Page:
- vided, I proceed without farther preface to the sketch of a revolution, which so far differs from all others of our times, that, in accomplishing it, only twelve men were emcreated himself a number of enemies by declaring his partiality towards a country, under whose flag he had so lately and so long served, and by reprobating in the most open manner the tyranny and usurpation of the French) a nation, whose opinions and principles he found were approved of by the greater part of his countrymen. Shortly after the late expedition, sent by Great Britain against Copenhagen, the Crown Prince entered into an alliance, offensive and defensive, with France; which was followed by a decree, calling upon persons of all ranks and descriptions, from the age of eighteen to fifty, to serve, in some capacity or other, in support of their country; in consequence of which, Mr. Jorgensen took the command of the Admiral Juul, a privateer of twenty-eight guns, in which, proceeding towards Flamborough Head, he fell in with two British ships of war, the Sappho and the Clio. The former he immediately engaged; but, after an action of forty-one minutes, was obliged to strike his colors, and was landed as a prisoner at Yarmouth; whence he was taken to London, where he signed his parole, and remained, till the circumstances, of which the following narrative is intended to convey an account, induced him twice to leave the kingdom, without permission from the British government, and consequently to break his parole;

ployed, not a life was lost, not a drop of blood was shed, not a gun fired, nor a sabre unsheathed.

The island of Iceland, from its climate and situation, and from the exceeding barrenness of its soil, is necessarily compelled at all times to depend for a considerable part of its supplies of provisions upon foreign countries; so that, even in those seasons which may be accounted the most favorable, it does not produce sufficient for the maintenance of its scanty population; and, as often as an unusually severe winter proves destructive to the cattle of its inhabitants, or an unproductive fishery prevents them from laying up their winter stores of dried cod and salmon, nothing but the most abundant imports can avert an actual famine. Such imports in time of peace the parent state of Denmark has found no difficulty in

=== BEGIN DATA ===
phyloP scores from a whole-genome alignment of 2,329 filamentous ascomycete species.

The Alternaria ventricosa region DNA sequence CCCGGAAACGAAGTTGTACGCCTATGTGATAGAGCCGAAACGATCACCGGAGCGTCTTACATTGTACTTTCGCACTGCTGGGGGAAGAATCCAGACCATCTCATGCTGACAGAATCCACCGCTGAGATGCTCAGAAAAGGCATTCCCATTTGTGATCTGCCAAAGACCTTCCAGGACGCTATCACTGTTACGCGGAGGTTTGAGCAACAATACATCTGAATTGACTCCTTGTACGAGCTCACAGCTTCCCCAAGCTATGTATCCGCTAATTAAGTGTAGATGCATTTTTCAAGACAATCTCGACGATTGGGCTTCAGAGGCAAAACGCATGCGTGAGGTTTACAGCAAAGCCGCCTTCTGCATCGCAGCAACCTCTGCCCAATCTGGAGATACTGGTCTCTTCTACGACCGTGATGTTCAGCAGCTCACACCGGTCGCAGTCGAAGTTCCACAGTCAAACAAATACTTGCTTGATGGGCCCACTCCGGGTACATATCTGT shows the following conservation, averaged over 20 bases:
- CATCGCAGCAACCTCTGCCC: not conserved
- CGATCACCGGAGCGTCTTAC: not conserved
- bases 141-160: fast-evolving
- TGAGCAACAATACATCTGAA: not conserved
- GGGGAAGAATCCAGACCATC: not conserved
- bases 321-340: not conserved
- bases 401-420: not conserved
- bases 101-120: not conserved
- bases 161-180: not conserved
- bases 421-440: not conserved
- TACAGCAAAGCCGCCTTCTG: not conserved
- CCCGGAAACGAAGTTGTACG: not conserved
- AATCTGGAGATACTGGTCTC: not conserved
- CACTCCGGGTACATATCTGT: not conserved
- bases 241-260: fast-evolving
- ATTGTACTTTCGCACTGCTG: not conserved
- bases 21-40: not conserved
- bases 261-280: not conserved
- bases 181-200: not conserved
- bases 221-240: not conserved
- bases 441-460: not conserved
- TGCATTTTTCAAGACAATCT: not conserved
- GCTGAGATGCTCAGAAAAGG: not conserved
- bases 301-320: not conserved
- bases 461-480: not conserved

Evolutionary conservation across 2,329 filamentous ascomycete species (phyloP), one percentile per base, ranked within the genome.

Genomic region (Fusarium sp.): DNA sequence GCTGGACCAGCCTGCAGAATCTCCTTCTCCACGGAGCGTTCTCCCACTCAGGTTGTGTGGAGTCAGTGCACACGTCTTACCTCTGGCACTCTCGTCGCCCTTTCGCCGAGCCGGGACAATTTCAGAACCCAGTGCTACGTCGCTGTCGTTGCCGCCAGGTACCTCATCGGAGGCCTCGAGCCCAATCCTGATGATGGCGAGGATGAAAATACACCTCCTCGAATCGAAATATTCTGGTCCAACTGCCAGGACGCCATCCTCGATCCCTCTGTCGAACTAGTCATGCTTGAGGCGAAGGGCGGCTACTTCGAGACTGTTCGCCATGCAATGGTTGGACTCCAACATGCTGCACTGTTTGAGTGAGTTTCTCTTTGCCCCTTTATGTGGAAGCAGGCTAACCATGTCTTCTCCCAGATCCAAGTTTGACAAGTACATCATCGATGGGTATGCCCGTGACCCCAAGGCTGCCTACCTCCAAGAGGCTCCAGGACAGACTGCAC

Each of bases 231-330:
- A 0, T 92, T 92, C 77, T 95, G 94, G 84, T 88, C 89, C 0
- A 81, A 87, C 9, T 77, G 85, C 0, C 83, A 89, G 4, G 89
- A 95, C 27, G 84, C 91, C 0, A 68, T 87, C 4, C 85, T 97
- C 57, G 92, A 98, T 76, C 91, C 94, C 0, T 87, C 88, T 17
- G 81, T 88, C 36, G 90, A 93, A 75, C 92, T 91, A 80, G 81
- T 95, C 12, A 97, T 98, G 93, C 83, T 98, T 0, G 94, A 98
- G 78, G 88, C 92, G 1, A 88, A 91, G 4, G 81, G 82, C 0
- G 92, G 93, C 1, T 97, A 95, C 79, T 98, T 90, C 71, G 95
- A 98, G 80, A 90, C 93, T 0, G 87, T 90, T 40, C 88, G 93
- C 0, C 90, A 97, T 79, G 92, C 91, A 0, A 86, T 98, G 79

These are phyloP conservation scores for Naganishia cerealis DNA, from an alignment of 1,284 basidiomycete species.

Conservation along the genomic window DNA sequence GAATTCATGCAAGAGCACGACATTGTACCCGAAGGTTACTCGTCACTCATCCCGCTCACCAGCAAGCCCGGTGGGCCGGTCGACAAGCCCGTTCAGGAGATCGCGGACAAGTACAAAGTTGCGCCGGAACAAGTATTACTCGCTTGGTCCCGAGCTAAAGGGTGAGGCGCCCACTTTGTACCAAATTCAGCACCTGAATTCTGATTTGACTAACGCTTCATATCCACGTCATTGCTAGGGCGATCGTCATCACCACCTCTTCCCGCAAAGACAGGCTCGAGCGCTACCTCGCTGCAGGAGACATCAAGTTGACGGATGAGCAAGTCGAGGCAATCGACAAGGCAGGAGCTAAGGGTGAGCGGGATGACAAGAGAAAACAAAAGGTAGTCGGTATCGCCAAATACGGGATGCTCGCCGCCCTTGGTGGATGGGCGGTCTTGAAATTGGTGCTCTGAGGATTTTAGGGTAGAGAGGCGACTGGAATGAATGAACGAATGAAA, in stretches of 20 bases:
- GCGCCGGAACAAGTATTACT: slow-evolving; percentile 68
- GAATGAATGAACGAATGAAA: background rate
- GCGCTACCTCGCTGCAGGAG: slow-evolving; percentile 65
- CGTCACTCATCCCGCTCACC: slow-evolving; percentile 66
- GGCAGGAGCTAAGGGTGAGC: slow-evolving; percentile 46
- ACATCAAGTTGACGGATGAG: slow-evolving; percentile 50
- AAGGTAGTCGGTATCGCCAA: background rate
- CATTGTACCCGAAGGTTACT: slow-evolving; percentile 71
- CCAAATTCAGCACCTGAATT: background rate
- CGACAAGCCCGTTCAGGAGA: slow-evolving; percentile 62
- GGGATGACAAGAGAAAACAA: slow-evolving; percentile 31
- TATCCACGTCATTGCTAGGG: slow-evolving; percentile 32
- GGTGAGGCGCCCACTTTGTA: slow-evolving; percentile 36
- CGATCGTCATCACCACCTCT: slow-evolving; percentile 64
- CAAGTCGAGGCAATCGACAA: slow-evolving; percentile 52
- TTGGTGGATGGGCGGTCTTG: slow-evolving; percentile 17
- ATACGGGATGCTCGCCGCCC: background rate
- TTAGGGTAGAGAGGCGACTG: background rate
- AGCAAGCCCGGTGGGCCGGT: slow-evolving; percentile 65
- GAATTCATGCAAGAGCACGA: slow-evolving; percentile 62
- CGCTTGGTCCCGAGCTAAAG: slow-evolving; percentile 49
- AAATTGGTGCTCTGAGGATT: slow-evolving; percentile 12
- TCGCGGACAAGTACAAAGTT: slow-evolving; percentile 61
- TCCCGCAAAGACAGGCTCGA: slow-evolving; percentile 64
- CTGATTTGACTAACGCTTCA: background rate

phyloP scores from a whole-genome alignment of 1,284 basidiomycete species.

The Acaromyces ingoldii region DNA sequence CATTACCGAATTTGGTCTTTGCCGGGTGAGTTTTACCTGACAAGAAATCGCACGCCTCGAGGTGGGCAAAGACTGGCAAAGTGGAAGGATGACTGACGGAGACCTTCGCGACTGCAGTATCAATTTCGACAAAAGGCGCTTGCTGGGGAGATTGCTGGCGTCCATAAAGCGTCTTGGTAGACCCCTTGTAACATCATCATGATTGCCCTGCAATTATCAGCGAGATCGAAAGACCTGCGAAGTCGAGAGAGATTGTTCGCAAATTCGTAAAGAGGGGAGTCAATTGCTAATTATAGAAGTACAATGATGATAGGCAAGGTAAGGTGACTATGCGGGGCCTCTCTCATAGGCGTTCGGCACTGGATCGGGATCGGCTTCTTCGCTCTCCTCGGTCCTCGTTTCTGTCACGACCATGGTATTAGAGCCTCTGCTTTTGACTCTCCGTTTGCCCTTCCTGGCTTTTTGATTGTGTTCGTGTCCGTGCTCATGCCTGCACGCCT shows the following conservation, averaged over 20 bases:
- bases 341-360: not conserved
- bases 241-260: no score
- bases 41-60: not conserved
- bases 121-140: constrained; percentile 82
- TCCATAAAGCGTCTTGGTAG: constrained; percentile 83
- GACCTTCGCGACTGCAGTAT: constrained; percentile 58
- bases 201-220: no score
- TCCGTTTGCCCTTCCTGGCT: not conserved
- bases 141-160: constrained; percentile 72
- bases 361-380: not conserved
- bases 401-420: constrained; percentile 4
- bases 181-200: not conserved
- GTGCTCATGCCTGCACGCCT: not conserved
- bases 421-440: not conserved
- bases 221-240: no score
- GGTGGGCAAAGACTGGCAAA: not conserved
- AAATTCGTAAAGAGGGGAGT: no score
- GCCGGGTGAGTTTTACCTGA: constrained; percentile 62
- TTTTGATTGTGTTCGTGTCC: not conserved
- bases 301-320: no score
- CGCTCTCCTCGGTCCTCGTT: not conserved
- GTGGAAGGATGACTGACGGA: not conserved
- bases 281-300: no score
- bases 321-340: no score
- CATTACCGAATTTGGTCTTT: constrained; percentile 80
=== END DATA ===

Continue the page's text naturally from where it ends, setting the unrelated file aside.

though he did so, not only without any intention of serving against Great Britain, but, as was shewed by the event in the first instance, and in the second by the proclamation issued in Iceland, with the full determination of returning to England.

furnishing from her numerous ports in Norway, as well as from Copenhagen, but since the breaking out of the present unfortunate war between this country and Great Britain, the naval superiority of the latter has rendered all communication between the former and her colonies most precarious, and the wretched Icelanders have experienced the greatest difficulty in procuring even the poor supplies necessary for their bare subsistence. Sensible of the miserable and defenceless state of this island, it has therefore been the generous wish of the British government that it should be suffered to remain in a state of virtual neutrality, and they have of late gone much farther, and even granted licences to protect vessels belonging to the Danes employed in the conveyance of provisions and other articles of necessity, and to permit English ships to carry similar cargoes thither. "An humane interest," to use the words of Count Tramp, "has been shewn by the English in the fate of the inhabitants, for which they will ever with gratitude remember the exalted philanthropist, Sir Joseph Banks, who on this occasion undertook to advocate their cause."